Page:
The Irish Cattle Breeding Federation (ICBF) is set to launch a new tool that aims to benefit beef farmers in buying cattle – either in marts or privately.

The new tool will be called the Commercial Beef Value (CBV) and aims to address the issue surrounding the lack of information available to farmers on a beef animals’ potential carcass value when buying cattle.

It will be available on ICBF’s Herd Plus from this week and will be officially announced at the Teagasc beef conference tomorrow (Monday, December 6).

The value will apply to all cattle destined solely for beef production. Pedigree cattle will not be allocated the value.

There are currently approximately 20,000 farmers in Ireland who are solely beef farmers and do not breed calves.

The problem being faced by many of these farmers is when buying either calves, weanlings or stores destined for beef, they are buying cattle solely on what they see in front of them and have very limited access to the genetic composition of the cattle.

The ICBF Commercial Beef Value (CBV) will be composed of 5 factors:

  • Growth rate;
  • Conformation;
  • Fat score;
  • Feed efficiency;
  • Docility.

The Commercial Beef Value (CBV) tool aims to help farmers see what potential the cattle they are buying have with regard to overall kill out.

The CBV will range from a negative figure to a positive figure so cattle with lower potential for beef production will receive a lower CBV and therefore command a lower price than cattle with a higher CBV.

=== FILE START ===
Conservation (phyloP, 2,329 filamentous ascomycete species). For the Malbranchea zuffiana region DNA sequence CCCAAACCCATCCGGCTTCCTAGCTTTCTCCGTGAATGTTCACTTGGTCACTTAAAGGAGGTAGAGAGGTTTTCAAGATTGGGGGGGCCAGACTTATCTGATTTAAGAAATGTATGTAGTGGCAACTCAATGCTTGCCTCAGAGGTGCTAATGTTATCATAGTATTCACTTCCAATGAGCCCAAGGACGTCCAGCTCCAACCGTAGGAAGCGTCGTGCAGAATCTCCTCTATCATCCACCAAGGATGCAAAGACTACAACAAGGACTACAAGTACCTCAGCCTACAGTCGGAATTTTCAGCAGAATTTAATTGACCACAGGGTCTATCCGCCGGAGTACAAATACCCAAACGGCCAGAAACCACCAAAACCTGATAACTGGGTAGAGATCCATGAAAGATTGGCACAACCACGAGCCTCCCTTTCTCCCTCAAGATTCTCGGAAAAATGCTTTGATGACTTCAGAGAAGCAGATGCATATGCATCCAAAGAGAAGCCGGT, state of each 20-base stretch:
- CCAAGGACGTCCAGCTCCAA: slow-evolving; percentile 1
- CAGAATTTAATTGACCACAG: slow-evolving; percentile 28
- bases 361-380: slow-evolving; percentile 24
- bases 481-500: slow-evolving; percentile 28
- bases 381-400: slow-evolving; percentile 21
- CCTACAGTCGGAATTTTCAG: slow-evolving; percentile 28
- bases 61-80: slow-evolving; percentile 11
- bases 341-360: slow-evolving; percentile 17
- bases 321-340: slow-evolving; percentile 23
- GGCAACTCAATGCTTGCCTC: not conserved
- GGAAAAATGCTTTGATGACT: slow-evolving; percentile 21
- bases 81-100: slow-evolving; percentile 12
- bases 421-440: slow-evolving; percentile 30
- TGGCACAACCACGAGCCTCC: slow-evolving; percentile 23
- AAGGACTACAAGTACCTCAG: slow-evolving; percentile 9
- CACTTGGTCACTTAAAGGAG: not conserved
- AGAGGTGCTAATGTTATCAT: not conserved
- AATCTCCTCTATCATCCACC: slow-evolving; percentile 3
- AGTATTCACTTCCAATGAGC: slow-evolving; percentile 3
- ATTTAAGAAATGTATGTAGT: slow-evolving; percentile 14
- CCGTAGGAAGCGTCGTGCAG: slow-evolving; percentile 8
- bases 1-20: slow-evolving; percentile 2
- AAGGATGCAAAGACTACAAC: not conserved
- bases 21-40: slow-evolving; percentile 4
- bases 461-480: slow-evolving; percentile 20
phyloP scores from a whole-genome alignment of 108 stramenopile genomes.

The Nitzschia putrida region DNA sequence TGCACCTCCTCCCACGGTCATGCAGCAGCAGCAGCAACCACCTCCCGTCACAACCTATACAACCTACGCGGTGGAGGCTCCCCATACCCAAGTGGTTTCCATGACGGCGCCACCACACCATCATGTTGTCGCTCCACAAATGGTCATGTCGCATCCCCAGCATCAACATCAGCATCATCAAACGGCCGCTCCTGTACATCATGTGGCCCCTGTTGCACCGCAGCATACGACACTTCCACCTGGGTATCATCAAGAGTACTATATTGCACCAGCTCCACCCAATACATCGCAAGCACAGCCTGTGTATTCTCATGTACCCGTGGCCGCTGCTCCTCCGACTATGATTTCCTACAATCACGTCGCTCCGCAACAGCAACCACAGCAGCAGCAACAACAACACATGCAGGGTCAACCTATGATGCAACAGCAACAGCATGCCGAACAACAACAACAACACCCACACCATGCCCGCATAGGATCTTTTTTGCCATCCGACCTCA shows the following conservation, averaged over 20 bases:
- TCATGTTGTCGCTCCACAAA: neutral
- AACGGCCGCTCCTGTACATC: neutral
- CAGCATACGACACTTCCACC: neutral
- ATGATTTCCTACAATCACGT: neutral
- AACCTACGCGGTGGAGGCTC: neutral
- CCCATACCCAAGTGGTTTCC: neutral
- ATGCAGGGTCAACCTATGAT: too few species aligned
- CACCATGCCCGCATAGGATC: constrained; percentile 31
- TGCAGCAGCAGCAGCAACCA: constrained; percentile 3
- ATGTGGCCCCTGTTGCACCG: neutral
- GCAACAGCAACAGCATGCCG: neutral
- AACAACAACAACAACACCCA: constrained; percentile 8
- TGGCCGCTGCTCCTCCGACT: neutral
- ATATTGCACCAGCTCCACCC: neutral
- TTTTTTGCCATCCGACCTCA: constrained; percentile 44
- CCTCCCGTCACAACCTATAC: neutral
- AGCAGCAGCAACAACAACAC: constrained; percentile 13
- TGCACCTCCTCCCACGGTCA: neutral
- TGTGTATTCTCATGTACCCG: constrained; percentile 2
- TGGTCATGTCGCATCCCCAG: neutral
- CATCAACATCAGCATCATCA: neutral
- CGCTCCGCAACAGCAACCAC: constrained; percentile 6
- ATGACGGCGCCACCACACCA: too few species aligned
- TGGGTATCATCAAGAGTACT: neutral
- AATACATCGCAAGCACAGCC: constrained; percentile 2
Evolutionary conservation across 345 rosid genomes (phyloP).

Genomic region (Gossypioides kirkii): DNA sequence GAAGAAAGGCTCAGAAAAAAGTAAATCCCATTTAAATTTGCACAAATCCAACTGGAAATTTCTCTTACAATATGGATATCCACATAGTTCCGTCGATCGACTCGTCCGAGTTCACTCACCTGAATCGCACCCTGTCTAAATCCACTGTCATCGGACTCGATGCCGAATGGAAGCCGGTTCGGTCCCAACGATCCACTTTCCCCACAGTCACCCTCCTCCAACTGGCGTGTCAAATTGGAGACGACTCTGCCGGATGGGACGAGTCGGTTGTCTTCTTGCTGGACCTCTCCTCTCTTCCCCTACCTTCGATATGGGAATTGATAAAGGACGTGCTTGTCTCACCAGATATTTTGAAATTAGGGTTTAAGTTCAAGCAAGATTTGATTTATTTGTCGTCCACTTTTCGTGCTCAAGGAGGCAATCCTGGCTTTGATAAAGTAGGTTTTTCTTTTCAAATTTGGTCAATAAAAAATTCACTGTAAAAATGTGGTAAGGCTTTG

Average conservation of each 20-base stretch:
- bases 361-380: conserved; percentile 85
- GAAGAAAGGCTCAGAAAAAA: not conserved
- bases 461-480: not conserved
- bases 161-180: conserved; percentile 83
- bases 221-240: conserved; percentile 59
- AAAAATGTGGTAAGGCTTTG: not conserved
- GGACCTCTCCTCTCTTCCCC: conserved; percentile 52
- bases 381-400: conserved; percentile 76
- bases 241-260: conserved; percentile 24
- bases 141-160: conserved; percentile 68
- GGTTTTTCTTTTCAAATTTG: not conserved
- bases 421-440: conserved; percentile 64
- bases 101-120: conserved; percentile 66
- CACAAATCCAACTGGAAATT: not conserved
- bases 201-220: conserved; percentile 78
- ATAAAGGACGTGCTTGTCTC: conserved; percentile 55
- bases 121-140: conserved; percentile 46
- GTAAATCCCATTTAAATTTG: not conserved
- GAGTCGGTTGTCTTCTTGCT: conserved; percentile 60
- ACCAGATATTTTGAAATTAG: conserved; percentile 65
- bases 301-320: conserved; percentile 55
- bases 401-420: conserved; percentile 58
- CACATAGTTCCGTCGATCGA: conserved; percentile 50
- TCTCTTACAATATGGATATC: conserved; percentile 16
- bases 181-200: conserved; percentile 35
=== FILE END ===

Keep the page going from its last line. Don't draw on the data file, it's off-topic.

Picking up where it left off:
For example, a good suckler-bred weanling may have a CBV ranging from €300-€400 whereas a Jersey cross out of a dairy herd may have a negative value of -€400.

The value also aims to pass a message back to dairy farmers and suckler farmers in terms of the quality of stock.

It is envisaged by the ICBF that the CBV will appear on mart screens at cattle sales and farmers in Herd Plus will be able to see the CBV of their cattle (with registered sires) on Herd Plus from as soon as this week.

While it is compulsory to register the breed of a calf’s sire at birth, it is not compulsory to register the sire of the calf and currently, only about 50% of calves from the dairy herd destined for beef production have sires recorded.

The sire of the animal must have been recorded if the animal is to get a CBV.

Teagasc will be advising beef farmers buying calves this spring to only buy calves off dairy farmers who have accurately recorded the sires and to request the calves CBV before buying them.

The Teagasc National Beef Conference will get underway via webinar tomorrow, Monday, December 6, at 8:00pm. The second part of the National Beef Conference will take place on Wednesday, December 8, at 8:00pm.